-Sell to close 2 contracts QQQ August (8/05) 324 calls

For a Net Credit of $0.50 (+/- .10)

This means we collected an additional $50 for a total of $235. This represents the maximum gain while reducing the risk to $2.95; for a credit spread this is an attractive risk/reward, as time decay is greatly in our favor heading into expiration. 

That brings us to the exciting finale of our trade. On Friday, the blowout jobs report led to a sharp drop in the indices, and QQQ initially dropped over 1.1% to below $319 per share. 

At that point, with a win in the hand, I decided to close our trade.

QQQ’s opened sharply lower, but are now holding above $320 level.

We entered two limit orders to get the call spreads closed.


-Buy to close 1 contract QQQ August (8/05) 321 call

-Sell to close 1 contract QQQ August (8/05) 324 call

For a Net Debit of $0.55


-Buy to close 1 contract QQQ August (8/05) 321 call

-Sell to close 1 contract QQQ August (8/05) 324 call

For a Net Debit of $0.25

Both orders were executed, giving Options360 a solid 26% profit during the five-day holding period.

Here we have another pigs/hogs moment.

As you can see, we were good “pigs” and took our solid win. Once the risk/reward becomes asymmetrical, it is prudent to lock in the gain.

But a less-experienced trader would have likely done the “hoggy” thing and tried to ride the credit spread to zero for a bigger potential win… It certainly looked like that was a possible outcome.

Of course, what happens to hogs? That’s right; straight to the slaughter house.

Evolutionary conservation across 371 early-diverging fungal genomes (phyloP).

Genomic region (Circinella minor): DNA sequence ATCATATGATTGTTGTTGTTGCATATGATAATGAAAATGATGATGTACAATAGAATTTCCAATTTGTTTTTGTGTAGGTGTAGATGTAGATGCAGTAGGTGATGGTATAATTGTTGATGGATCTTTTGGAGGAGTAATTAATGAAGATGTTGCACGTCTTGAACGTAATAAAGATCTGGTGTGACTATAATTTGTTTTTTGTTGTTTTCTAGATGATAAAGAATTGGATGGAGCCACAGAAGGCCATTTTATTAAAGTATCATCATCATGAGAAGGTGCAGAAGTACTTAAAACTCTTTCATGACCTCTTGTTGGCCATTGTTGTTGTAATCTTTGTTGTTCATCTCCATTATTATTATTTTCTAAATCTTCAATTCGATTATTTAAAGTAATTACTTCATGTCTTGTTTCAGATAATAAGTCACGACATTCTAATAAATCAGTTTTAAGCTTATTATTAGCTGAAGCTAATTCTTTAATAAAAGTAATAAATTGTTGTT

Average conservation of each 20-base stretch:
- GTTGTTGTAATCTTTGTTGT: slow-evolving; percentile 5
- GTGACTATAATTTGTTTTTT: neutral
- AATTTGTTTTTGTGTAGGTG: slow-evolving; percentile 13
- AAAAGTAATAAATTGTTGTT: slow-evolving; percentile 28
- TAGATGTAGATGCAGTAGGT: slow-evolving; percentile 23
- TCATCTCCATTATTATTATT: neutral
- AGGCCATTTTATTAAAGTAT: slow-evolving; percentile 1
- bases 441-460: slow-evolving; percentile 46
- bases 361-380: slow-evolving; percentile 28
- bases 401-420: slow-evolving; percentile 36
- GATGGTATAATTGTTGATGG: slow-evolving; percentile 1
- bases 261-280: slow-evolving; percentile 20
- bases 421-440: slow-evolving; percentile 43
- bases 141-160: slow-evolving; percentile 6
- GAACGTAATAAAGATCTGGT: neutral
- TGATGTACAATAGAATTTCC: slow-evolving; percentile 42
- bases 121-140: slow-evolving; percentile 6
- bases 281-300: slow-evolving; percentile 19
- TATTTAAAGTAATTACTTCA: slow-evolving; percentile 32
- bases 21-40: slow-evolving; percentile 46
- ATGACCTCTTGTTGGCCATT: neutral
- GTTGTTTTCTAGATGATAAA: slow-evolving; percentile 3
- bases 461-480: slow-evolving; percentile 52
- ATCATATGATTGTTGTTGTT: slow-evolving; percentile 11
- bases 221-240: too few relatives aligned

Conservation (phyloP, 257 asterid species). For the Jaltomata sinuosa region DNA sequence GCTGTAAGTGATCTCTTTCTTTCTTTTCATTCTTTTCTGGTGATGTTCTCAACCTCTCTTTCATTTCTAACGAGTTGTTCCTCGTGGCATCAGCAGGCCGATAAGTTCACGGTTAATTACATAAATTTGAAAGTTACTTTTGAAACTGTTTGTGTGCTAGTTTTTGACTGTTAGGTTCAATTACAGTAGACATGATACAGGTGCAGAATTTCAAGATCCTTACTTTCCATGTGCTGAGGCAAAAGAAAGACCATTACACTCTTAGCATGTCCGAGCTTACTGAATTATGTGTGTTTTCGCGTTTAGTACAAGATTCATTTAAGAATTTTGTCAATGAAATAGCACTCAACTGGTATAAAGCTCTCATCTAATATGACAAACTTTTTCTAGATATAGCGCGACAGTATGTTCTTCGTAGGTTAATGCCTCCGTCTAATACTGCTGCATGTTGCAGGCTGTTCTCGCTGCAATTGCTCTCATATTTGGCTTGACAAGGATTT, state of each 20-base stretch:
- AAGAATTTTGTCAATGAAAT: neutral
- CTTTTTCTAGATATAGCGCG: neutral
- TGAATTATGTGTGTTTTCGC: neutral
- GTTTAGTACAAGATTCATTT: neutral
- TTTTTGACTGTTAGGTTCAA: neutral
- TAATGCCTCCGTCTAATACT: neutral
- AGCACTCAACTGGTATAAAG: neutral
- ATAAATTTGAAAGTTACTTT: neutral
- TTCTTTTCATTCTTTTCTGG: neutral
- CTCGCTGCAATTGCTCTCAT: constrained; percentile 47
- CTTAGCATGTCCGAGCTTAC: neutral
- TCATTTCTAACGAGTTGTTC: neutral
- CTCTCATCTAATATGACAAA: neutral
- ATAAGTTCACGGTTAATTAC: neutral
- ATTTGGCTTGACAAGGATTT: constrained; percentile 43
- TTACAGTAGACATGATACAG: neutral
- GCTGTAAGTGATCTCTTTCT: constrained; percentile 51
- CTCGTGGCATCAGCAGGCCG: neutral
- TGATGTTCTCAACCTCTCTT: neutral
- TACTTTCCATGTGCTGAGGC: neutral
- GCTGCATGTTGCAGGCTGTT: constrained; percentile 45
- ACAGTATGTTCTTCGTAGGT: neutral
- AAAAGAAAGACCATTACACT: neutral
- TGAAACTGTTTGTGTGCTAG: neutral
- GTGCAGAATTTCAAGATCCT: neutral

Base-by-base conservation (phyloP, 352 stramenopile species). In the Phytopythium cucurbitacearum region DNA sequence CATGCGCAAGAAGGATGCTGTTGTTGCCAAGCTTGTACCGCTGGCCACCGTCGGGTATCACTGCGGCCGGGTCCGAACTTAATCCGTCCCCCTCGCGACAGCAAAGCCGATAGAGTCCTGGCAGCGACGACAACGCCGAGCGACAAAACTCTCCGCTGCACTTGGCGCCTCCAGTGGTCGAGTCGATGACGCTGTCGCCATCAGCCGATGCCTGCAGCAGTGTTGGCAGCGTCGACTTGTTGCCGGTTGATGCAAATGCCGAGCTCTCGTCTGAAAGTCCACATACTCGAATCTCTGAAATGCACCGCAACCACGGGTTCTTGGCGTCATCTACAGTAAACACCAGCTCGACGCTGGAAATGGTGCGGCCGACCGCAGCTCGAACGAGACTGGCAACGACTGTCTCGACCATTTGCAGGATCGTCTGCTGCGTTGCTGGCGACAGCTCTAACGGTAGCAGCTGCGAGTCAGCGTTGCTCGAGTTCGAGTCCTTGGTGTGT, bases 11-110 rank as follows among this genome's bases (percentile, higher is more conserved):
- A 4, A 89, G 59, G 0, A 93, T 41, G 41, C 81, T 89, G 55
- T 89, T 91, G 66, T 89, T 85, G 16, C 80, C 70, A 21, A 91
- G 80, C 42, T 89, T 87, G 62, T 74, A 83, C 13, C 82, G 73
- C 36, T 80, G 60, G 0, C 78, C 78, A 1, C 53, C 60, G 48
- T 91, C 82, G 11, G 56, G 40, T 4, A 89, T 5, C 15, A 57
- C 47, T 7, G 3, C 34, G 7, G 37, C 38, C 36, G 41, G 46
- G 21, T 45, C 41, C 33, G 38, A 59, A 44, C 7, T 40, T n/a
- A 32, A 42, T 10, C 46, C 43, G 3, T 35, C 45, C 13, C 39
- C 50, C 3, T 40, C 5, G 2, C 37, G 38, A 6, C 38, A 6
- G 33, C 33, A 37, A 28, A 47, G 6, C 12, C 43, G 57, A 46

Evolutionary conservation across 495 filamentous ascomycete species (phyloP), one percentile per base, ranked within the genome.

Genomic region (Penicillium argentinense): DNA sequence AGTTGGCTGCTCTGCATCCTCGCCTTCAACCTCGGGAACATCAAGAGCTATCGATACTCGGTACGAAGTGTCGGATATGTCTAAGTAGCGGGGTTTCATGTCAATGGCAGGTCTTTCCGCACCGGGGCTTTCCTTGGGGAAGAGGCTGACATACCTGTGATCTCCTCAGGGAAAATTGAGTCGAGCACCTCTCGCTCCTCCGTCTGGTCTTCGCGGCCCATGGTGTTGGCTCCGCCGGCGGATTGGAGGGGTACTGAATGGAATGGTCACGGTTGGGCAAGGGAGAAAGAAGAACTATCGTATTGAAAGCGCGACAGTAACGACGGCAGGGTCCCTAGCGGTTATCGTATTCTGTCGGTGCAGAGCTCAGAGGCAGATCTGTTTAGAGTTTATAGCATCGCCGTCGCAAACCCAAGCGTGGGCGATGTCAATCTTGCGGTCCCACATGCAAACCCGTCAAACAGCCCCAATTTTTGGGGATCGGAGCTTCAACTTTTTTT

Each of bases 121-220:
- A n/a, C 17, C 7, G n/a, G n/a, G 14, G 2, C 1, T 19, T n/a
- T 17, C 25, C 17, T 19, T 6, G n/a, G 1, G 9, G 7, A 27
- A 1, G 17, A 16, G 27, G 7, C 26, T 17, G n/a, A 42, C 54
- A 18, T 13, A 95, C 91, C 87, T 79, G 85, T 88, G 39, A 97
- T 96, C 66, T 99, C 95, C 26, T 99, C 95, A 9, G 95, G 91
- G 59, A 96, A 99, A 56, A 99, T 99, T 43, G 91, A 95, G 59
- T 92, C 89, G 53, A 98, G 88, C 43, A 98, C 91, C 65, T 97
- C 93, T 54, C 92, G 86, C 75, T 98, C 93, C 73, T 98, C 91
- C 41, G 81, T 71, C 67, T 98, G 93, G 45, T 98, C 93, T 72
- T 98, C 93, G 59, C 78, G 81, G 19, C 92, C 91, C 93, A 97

After our trade closed, QQQ climbed back above $322-$323. If we had held out for the “hog” win, we would have turned our solid gain into a LOSS.

But that’s the benefit of having been around the block my fair share of times. In the end, rather than sweating out the last couple of trading hours, I was able to book the profit, check out, and chill out on a chair at the beach.

And what’s a better outcome than that?

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About author

Steve Smith

Steve Smith have been involved in all facets of the investment industry in a variety of roles ranging from speculator, educator, manager and advisor. This has taken him from the trading floors of Chicago to hedge funds on Wall Street to the world online. From 1987 to 1996, he served as a market maker at the Chicago Board of Options Exchange (CBOE) and Chicago Board of Trade (CBOT). From 1997 to 2007, he was a Senior Columnist and Managing Editor for TheStreet.com, handling their Option Alert and Short Report newsletters. The Option Alert was awarded the MIN “best business newsletter” in 2006. From 2009 to 2013, Smith was a Senior Columnist and Managing Editor for Minyanville’s OptionSmith newsletter, as well as a Risk Manager Consultant for New Vernon Capital LLC. Smith acted as an advisor to build models and option strategies to reduce portfolio exposure and enhance returns for the four main funds. Since 2015, he has worked for Adam Mesh Trading Group. There, he has managed Options360 and Earning 360, been co-leader of Option Academy, and contributed to The Option Specialist website.